I was born and raised in East Tennessee and spent my childhood hiking in the Great Smoky Mountains, wading barefoot in creeks, chasing salamanders, fish, and frogs. We loved to tell stories while sitting around the campfire.
Those days of frog chasing sparked my interest in biology. I am a working scientist by day, but I never lost my love of telling stories.
I write contemporary fantasy, fantasy romance, and contemporary romance. My stories feature unlikely heroes and heroines who face a healthy dose of angst as they strive for redemption and a happily ever after, which everyone deserves. I live in Nashville, Tennessee with my husband, two children, three cats, and my very active imagination.
What inspires you to write romance books?
I read a lot—non-fiction/technical writing and fiction in all genres, but romance is my go-to. There's just something so satisfying about a great love story. I love the thrill of that first spark of attraction, how characters grow through relationships (especially when those relationships are tested), and that wonderful feeling when the hero and heroine (or hero/hero, heroine/heroine) find a happily ever after. It felt natural to write the kinds of stories I loved to read, which is what led me to romance.
Tell us about how you write:
My process starts with a character or characters, usually the hero or heroine. Most of the time they just appear. When I’m writing the first scene (total pantser here), I get am image of the character doing something while they’re thinking. I get to be a voyeur as they go about their business, and they’ll reveal something to me that’ll be important to their story. That’s how it usually works. If I already know a character from a previous book (side character or character who’s come back to help/hinder the protags of a subsequent book), it’s easier to dig in because I already know that character and have a good idea of the motivation and obstacles. With a new character, it’s wonderful and exciting to “meet them.” Take Vance Idol from Southern Elemental Guardians Book 1. He showed up sitting on stage in an empty venue, looking wounded and sexy (as rock stars do), as he played and sang with his whole heart and soul. It was beautiful, but there was no joy in it. All of that talent and he just…didn’t seem to care. It made me mad. And, by extension, it infuriated his heroine, a mermaid who couldn’t sing because of her deadly siren call and would give ANYTHING to have the freedom he had. That’s how it started with Book 1. Seems to be my process.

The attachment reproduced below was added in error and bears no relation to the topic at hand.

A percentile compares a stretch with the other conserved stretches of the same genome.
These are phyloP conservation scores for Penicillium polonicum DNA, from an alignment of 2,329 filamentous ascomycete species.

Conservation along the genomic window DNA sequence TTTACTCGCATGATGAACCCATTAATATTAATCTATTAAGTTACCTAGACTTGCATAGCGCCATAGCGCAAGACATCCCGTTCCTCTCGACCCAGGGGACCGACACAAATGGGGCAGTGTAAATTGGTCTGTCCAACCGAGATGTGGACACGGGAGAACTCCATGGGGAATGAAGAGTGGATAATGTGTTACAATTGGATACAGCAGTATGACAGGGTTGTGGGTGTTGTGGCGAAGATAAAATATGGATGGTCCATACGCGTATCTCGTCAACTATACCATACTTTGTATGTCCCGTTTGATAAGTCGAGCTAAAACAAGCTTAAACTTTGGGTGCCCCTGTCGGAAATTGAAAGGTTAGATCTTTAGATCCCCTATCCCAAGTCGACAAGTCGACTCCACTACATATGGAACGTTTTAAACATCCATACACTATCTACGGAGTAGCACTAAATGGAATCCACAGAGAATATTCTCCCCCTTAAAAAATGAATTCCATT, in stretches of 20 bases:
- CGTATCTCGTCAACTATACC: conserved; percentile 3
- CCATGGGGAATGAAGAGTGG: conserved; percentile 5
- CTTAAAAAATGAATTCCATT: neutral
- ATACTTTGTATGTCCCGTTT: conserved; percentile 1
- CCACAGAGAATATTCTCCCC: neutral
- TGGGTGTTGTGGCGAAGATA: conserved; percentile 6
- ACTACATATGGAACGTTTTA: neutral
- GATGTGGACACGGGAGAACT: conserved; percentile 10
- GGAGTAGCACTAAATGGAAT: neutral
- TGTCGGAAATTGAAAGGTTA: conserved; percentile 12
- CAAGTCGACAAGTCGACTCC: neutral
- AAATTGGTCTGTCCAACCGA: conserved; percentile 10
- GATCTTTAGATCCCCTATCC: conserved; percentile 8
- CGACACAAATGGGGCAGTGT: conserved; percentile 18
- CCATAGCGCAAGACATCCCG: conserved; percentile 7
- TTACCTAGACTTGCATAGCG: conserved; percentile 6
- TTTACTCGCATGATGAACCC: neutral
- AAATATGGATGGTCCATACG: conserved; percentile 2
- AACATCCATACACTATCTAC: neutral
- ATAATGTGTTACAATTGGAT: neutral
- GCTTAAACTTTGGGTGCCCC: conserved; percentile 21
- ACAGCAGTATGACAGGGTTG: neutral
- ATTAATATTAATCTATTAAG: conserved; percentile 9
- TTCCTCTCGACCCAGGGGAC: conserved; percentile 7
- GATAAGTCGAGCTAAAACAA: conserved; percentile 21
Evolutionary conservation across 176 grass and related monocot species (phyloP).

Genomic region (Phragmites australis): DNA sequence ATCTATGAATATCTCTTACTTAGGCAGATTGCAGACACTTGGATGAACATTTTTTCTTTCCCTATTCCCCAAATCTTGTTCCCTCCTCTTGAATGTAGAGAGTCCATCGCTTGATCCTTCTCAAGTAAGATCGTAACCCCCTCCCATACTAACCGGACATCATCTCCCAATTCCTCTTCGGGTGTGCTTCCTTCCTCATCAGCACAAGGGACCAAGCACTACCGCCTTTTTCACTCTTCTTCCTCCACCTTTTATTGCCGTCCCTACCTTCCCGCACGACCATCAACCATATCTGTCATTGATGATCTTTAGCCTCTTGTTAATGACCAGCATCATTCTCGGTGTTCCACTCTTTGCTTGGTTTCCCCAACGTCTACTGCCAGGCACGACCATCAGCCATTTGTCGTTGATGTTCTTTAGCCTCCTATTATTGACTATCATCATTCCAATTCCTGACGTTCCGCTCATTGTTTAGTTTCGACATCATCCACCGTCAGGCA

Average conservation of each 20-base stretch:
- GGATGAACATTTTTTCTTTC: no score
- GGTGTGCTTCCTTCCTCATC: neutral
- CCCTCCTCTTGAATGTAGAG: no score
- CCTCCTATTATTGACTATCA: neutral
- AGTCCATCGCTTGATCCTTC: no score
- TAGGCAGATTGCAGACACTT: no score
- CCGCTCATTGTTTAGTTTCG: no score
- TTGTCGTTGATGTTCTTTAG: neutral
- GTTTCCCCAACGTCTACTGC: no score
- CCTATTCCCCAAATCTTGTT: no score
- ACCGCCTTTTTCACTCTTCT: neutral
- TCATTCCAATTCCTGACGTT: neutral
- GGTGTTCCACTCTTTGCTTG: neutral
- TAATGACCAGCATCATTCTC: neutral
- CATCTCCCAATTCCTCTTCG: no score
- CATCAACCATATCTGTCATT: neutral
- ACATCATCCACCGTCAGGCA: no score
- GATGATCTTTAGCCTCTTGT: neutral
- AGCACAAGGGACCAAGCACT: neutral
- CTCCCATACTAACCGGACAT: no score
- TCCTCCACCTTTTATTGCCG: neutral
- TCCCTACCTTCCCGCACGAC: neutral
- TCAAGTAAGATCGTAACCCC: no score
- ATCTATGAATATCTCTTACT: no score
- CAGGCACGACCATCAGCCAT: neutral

Do you listen (or talk to) to your characters?
I always listen to my characters! They appear first and tell me their story. I do talk back, too, especially when they stop talking!
What advice would you give other writers?
Aside from the standard advice (practice, study craft, join professional organizations, etc.), I would say this to romance writers who are getting started: whatever you're working on, finish it! I've known so many amazing and talented writers who've been stymied for years because they simply could not finish a project. Some can't get past the first chapters because they aren't 'perfect' or 'good enough.' Others get so caught up in editing as they draft that they never get to the end. I get it, and I've fallen into the same traps, but unless an author finishes her/his projects, that author will never publish. Just get it done. You can always go back and revise, rewrite, edit, and polish a draft, but you have to have a finished draft first.
How did you decide how to publish your books?
For this particular series, my agent shopped it around for about a year and a half. We came close to a deal a few times, and we received some very kind rejections. The editors to whom we submitted loved the writing and the story, but they passed largely because cross-genre stories can be difficult for traditional publishers to market. It's all about where the book goes on the shelf. Southern Elemental Guardians blends mythology, urban fantasy, and paranormal romance. Yes, there are shifters, but not your garden variety were-creatures. No vampires or witches, either. Mermaids are considered somewhat niche by New York publishing. So Indie was the best fit for this series.
What do you think about the future of book publishing?
I believe the future of publishing is wide-open and full of opportunities. The Indie revolution has definitely been a boon for authors and readers—there is literally a story or stories out there for every niche and that's a big win for everyone. I'm very happy to be an author in a time where there are so many options to put my stories in the hands of readers.
What genres do you write?
Paranormal/Fantasy Romance, Urban Fantasy, Contemporary Romance
What formats are your books in?
Both eBook and Print